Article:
Natural Disasters The London Killer Fog of 1952 Part 1

About the London Killer Fog of 1952 a perfect storm of fog, pollution, and smog that covered the city for several days and left a trail of death and destruction in its wake.



London has always had its fog. To anyone who has read Sir Arthur Conan Doyle and Charles Dickens, or seen old English movies, the two go hand in hand. Foggy London presents an aura of romance, adventure, and charm. To most people, English fog is as quaint and harmless as the changing of the guard at Buckingham Palace. But on several occasions in London's history, fog has turned the city into a foul death trap.

When: Dec. 4 through Dec. 8, 1952.

Where: Greater London.

The Loss: Over 4,000 immediate deaths: thousands more seriously ill or dead from complications.

The Disaster: Although Thursday, Dec. 4, began normally enough, with gray skies and the temperature in the upper 30s, before the day was over, London's teeming millions would experience the most deadly fog in its history. That day, a high-pressure system covered southern Britain, and a thermal-inversion layer--very cold air trapped near the ground by a layer of warmer air--hovered over the Thames River Basin. The temperature plummeted, and during the evening, fog began to form.

Thursday night's unusual cold caused Londoners to heap on the sulfur-rich coal they used to heat their homes. The inversion layer acted like the lid of a pot and prevented the smoke from being dispersed. There was not a single breeze to cleanse London's dirty sky.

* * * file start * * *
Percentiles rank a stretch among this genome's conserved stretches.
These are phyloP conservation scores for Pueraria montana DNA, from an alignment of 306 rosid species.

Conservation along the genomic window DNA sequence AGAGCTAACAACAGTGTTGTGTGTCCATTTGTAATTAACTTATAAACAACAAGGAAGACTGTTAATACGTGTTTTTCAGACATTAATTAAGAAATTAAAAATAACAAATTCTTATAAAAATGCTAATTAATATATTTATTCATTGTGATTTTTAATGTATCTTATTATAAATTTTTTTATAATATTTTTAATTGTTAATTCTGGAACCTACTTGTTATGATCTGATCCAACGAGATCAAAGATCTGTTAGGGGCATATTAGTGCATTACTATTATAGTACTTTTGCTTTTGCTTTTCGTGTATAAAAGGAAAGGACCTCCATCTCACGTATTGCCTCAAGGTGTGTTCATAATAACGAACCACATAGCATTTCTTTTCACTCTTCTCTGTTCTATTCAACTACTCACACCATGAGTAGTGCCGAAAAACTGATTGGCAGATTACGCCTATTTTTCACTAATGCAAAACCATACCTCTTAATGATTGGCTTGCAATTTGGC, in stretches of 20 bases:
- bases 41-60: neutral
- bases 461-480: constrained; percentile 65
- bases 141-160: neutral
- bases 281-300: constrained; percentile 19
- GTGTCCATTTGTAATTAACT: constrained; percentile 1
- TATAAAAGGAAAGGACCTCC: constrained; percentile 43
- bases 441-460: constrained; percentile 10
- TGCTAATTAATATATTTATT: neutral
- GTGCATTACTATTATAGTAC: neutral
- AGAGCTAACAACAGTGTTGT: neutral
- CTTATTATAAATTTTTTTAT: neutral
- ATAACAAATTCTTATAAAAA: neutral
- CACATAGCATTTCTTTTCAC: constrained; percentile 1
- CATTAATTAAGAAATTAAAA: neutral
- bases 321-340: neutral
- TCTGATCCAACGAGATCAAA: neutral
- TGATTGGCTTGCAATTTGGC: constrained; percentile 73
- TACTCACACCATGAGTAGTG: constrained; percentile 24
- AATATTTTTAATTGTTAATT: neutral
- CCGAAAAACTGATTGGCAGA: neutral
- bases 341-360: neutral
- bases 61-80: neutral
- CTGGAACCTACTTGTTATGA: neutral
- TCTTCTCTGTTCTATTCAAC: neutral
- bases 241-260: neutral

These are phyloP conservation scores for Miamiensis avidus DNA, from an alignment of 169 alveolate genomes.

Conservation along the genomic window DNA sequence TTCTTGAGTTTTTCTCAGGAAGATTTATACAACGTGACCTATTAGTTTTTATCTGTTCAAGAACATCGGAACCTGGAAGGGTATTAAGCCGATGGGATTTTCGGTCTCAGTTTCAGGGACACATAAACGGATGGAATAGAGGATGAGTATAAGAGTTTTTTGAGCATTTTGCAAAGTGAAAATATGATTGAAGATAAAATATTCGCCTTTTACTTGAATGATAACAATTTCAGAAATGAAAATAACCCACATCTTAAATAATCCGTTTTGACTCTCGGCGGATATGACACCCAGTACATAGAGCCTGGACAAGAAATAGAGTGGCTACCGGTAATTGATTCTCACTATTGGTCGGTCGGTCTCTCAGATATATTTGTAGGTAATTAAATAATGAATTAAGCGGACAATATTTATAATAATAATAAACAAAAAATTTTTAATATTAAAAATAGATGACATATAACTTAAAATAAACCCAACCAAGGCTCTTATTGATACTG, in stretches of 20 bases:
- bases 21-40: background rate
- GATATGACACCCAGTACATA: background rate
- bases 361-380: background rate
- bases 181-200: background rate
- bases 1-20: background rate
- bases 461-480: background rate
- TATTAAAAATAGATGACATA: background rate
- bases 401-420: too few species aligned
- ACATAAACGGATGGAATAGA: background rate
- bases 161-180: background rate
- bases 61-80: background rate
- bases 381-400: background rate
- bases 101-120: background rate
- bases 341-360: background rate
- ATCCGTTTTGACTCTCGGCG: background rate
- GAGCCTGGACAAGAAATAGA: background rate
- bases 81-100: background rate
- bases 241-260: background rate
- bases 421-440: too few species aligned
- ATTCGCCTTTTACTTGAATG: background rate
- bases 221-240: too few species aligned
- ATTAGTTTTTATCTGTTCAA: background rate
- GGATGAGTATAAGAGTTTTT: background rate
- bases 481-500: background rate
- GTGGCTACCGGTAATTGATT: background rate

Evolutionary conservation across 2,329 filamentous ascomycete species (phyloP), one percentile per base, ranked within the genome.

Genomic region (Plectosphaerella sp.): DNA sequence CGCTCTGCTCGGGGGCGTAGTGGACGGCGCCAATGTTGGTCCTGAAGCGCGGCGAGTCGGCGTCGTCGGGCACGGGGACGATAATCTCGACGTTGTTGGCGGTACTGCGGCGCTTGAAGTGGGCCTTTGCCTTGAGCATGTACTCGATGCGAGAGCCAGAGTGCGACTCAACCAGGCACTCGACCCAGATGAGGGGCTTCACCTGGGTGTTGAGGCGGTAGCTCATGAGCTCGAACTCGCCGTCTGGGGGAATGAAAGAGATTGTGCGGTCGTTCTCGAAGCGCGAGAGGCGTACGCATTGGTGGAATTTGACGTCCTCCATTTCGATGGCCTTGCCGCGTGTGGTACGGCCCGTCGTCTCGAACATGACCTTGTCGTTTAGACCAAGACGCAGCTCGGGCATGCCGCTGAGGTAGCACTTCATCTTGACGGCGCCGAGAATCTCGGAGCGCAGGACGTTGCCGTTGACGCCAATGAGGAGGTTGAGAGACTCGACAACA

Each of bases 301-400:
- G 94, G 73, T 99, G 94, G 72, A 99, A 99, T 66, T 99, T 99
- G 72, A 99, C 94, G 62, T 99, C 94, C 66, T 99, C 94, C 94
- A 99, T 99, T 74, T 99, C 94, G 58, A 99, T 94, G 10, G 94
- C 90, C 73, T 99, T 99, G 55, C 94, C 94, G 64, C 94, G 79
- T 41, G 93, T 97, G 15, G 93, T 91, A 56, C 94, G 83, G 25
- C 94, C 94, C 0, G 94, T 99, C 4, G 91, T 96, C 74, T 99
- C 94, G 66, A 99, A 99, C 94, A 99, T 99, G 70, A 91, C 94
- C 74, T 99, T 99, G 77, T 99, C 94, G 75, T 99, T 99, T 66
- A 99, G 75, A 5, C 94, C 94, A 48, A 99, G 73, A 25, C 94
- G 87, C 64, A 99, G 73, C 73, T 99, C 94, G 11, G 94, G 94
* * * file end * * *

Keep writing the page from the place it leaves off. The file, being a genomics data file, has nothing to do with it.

By Friday morning London was experiencing a real "pea souper." The thick, polluted air had mingled with the dense fog to create a choking, billowing smog. Visibility was almost nil. Traffic backed up for miles, and some disgusted motorists finally abandoned their vehicles, which in turn made even worse jams. Deliveries were halted in most parts of the city.

Friday also was dead calm. There was no wind, but the temperature remained below freezing and the humidity was uncomfortably high. More poisonous fumes were poured into the sky by the Londoners' coal stoves as they attempted to combat the damp chill. Factories also added their pollutants to the developing mess.

Saturday and Sunday were much the same. London appeared to be trapped under a glass, forced to choke on its own filth and pollution. Most motor traffic was at a dead standstill. There were several train and boat mishaps, and eventually all river traffic was stopped. Walking was difficult too. Lost in the blinding smog, people were wandering onto railroad tracks and into the river. Special police squads patrolled the docks to prevent accidents.

Yet the Londoners continued to "muddle through" with the same aplomb that had carried them through devastating German bombings just a few years before. After all, what possible harm could a fog do other than inconvenience the city for a few days at most? The papers were full of the economic problems caused by the fog--how many millions of pounds were lost every day.

By Monday, though, a few people were making an unsettling discovery. The number of sick and dying seemed to be way above normal. But even this discovery was not taken seriously until after the fog was gone.

By Tuesday the ninth the fog had vanished. The foul, stinging, greenish air was whisked away by a strong wind and forgotten by most Londoners.

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